You remain selfless, cold and
composed

You’ve done me no favor
To call and be nice
Telling me I
Can take anything I like
You don’t owe me to be so
polite
You’ve done no wrong
You’ve done no wrong
Get out of my sight

Come on baby now throw me
A right to the chin
Don’t just stare like
You never cared
I know you did
But you just smile
Like a bank teller
Blankly telling me
Have a nice life
Come on baby now
Throw me a right
To the chin
Just one sign that could
Show me that you give a shit
But you just smile politely
And I grow weaker and I
Said what you wanted to hear
And what I wanted to say
So I will take it back

It’s easy to be
Easy and free
When it doesn’t mean anything
You remain selfless, cold and
composed

A Quaker Couch

I was raised a Quaker, which meant Sundays were long, what with Meeting at 11 a.m. and a pot luck lunch following on from that. If it were monthly Meeting, when they met after lunch to do the financial thing, we would often be at church until 3 or 4 in the afternoon.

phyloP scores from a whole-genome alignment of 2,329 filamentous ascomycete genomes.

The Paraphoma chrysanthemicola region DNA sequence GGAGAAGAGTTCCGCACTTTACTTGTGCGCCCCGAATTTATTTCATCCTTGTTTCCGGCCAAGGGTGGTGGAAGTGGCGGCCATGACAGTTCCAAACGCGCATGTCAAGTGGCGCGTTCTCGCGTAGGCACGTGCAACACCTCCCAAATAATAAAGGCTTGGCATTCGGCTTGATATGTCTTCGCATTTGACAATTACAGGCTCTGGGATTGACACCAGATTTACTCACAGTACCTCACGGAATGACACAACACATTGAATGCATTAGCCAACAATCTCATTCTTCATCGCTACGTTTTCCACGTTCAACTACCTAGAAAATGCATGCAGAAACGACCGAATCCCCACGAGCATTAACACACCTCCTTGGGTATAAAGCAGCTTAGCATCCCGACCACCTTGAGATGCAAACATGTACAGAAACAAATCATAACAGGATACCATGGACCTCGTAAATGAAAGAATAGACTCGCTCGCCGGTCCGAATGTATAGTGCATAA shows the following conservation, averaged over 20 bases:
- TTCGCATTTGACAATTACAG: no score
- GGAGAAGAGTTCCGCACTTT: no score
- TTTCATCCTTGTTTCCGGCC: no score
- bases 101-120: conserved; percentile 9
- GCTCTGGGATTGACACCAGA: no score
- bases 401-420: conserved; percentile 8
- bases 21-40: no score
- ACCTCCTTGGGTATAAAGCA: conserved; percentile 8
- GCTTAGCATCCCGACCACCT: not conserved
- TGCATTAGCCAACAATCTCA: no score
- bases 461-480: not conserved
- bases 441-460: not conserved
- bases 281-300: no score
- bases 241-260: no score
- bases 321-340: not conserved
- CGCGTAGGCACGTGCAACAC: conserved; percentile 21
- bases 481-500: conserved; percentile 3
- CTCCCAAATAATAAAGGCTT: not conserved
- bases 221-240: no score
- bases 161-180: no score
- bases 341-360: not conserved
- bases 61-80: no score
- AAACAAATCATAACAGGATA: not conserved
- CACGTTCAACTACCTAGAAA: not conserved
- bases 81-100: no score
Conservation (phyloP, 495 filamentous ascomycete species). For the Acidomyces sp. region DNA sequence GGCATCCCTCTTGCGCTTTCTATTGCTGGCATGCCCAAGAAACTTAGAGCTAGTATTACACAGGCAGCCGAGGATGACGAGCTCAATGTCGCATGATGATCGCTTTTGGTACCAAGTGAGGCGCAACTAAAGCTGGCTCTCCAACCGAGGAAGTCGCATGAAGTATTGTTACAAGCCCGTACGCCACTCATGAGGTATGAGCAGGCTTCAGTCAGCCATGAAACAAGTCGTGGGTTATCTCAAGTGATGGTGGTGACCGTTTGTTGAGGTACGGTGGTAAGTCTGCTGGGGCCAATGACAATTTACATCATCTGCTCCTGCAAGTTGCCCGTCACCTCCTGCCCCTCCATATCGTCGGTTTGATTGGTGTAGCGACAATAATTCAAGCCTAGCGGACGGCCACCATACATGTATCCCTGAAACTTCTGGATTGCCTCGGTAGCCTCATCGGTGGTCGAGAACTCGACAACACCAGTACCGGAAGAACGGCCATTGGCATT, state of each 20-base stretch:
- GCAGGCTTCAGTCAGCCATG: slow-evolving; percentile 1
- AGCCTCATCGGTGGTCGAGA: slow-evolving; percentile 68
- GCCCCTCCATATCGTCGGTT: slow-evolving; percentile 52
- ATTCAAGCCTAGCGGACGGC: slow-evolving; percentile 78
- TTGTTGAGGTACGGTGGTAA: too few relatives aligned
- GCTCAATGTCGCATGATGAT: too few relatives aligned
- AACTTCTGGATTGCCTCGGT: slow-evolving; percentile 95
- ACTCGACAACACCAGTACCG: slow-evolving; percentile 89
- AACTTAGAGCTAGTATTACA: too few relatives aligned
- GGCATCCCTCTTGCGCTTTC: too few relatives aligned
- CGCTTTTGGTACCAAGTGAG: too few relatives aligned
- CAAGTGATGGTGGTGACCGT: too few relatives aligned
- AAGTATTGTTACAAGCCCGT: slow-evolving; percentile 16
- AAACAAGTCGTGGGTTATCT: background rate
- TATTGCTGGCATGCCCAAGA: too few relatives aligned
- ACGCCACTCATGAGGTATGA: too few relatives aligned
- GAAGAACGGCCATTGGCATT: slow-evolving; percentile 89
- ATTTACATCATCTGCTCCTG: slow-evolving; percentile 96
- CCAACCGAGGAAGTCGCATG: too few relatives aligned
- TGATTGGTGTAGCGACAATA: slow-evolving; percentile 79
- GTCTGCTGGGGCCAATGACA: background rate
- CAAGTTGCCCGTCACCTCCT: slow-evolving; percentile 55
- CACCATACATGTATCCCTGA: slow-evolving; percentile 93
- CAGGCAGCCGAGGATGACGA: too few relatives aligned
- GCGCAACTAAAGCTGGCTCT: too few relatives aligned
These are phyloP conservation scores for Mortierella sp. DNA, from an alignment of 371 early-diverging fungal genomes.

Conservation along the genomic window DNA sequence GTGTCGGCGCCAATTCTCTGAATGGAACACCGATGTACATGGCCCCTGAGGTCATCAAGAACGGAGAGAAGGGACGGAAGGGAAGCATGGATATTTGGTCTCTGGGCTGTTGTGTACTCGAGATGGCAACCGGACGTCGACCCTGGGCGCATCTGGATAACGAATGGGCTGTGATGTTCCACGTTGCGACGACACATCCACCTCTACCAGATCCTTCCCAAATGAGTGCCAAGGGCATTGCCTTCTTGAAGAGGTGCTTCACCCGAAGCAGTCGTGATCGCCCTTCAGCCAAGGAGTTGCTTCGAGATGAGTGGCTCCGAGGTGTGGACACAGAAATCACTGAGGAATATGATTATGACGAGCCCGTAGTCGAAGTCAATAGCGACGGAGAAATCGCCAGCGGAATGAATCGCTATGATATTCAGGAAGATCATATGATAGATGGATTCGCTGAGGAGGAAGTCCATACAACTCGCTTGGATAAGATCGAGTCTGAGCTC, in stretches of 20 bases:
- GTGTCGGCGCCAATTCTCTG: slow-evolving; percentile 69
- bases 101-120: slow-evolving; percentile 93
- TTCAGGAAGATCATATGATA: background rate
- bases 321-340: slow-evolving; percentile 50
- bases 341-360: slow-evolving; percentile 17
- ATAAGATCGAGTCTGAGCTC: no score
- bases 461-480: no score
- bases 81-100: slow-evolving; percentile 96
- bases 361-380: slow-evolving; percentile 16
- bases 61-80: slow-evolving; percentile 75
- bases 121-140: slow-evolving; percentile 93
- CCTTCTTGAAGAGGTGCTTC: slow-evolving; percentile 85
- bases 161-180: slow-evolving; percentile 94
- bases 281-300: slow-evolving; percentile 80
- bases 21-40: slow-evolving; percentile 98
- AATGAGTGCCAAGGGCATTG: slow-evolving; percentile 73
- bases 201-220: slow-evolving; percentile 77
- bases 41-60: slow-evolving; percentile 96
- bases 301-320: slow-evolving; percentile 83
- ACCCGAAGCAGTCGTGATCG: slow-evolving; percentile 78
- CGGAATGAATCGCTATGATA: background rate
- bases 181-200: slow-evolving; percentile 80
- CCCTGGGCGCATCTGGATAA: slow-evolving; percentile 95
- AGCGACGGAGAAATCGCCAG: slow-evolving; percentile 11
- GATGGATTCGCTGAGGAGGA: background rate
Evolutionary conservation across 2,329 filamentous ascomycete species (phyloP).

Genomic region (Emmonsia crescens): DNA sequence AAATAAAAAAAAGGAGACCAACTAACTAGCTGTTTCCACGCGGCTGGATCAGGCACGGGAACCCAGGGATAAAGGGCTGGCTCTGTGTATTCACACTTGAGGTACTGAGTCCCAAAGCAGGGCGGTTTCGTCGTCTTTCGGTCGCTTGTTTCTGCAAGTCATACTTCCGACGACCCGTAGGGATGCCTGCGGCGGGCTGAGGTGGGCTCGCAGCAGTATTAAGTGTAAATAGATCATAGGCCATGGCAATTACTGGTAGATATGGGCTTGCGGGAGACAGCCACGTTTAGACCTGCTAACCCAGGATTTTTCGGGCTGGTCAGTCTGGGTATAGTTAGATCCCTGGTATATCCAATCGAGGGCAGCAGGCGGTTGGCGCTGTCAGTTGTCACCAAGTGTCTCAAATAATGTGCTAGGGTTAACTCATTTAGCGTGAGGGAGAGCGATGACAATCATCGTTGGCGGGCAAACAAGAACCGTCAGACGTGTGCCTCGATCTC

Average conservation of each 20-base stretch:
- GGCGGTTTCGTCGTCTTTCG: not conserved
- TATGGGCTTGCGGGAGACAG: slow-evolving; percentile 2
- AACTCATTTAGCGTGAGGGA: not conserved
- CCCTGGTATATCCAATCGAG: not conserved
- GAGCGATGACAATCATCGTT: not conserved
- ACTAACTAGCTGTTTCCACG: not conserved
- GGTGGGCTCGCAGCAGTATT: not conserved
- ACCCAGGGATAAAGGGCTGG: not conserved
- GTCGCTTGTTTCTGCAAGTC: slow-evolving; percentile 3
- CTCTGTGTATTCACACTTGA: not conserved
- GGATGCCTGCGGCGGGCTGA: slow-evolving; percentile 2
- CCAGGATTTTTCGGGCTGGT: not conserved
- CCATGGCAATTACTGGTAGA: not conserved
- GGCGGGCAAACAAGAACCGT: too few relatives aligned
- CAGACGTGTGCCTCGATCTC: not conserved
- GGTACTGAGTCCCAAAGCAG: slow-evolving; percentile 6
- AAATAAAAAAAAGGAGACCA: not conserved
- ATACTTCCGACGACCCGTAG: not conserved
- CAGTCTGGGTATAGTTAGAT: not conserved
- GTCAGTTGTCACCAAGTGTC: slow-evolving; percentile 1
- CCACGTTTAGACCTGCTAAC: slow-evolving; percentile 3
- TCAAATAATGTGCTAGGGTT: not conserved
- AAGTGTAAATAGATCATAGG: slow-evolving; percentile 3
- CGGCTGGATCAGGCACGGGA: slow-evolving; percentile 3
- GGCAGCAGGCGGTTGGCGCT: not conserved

My church met in an old Victorian home on the West side of Worcester, MA. I usually would go to Sunday school rather than Meeting, but often there was no one there to teach us (apparently, Quakers can be a bit lax about arranging things like that. Either that or our Sunday school teacher was a flake.) so we’d be left to our own devices. Five or six kids allowed to roam a massive Victorian – what could possibly go wrong?

Actually, nothing ever did. Sometimes we’d help Stella in the kitchen, getting the table ready for lunch and doing minor chores for her. Sometimes we’d run down to the carriage house and play there. And then one day, we discovered the library on the second floor.

Oh how I loved that library. It wasn’t very big, but it had glass-fronted bookcases that were stuffed full of old books. On the days when I was the only kid there, I’d happily dash up there, take out a book and curl up on the couch in the room.